I think they're largely artificial. For example, to grab a track at random, De-Phazz's Love's Labour's Lost could easily be classed as any of chillout, trip-hop, jazz, torch or lounge. It's generally found in the "electronica" section of record stores, despite the fact that the instrumentation and effects aren't particularly electronic (just about all the instruments and vocals are essentially straight acoustic). Now, there are genres it isn't, like metal or punk, but there are tracks which blur boundaries in that area as well.
Genres serve a purpose, though: they make it easy to find music generally similar to music one already knows. This is helpful for buyers and us poor dj's who try (hopelessly) to keep up with developments in a broad range of music, but it can also have a stifling effect. I used to say that the only music I didn't like was rap, country and western, or opera, but I've found music in all three of those categories which I do like. If I stuck to "my genres," I'd be missing out on things that I've learned to enjoy, and I might also not appreciate the influences and nuances from other styles which appear in music in my "home" genres.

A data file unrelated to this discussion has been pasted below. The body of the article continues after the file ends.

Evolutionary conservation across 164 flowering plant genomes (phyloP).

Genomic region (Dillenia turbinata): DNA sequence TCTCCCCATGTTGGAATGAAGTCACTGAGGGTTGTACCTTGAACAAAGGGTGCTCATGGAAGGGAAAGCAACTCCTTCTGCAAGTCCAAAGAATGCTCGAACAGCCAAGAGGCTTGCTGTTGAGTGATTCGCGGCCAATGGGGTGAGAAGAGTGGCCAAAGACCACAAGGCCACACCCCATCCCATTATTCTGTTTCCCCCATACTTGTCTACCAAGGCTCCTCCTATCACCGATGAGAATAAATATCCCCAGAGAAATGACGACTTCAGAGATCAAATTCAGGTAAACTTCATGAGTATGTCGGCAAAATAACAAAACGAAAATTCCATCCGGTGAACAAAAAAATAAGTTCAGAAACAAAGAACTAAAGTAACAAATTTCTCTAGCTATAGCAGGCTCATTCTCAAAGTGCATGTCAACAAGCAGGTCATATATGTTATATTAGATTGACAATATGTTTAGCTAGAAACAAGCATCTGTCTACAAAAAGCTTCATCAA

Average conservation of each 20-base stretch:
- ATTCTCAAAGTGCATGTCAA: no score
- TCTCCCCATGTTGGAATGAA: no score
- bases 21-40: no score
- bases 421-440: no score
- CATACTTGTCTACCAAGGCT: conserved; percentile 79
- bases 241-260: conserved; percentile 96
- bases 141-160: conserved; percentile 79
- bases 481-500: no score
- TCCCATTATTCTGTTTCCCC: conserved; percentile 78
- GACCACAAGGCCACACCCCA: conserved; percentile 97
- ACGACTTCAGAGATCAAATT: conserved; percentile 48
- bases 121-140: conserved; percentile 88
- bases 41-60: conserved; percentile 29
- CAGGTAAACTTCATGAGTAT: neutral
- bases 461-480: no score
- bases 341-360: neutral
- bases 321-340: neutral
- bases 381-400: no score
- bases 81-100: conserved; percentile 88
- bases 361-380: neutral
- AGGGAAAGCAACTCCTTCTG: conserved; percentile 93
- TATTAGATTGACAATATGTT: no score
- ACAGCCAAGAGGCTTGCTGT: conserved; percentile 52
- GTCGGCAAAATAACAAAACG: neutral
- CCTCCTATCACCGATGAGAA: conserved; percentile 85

Taken to extremes, genre preferences and classifications can get pretty pedantic. The distinctions between goa, acid house, acid trance, psy-trance and suomisaundi (I love that word!), are, to say the least, arcane. To quote Wikipedia's article on acid trance:
A style of trance music emerged (sic) in the late '80s early '90s and focuses on utilising the acid sound. The trademark sound of "acid" is produced with a Roland TB-303 by playing a sequenced melody while altering the instrument's filter cutoff frequency, resonance, envelope modulation, and accent controls. This real-time tone adjustment was not part of the instrument's original intended operation.This is a pretty narrow definition, to the extent that I would consider a set with even half the songs being from this particular band to be pretty monotonous. The value in such a narrow definition obviously isn't in nailing shut a box, so what is it?
I think that in this case, it is a shorthand for describing the relationship of the music to other similar kinds of music. This is quite useful for a dj: acid trance is "between" trance and acid house, and as such, can be mixed into a set which is built around either of those for variety, or can be used as a transitional element to link tracks which would otherwise be jarringly disparate. The link is usually partly musical, and partly historical, with some styles mostly supplanting others (although there are usually artists creating music in supposedly dead styles).
In short: genre labels are commentary. The music stands by itself, and the labels can only approximate the reality. Nothing can substitute for listening.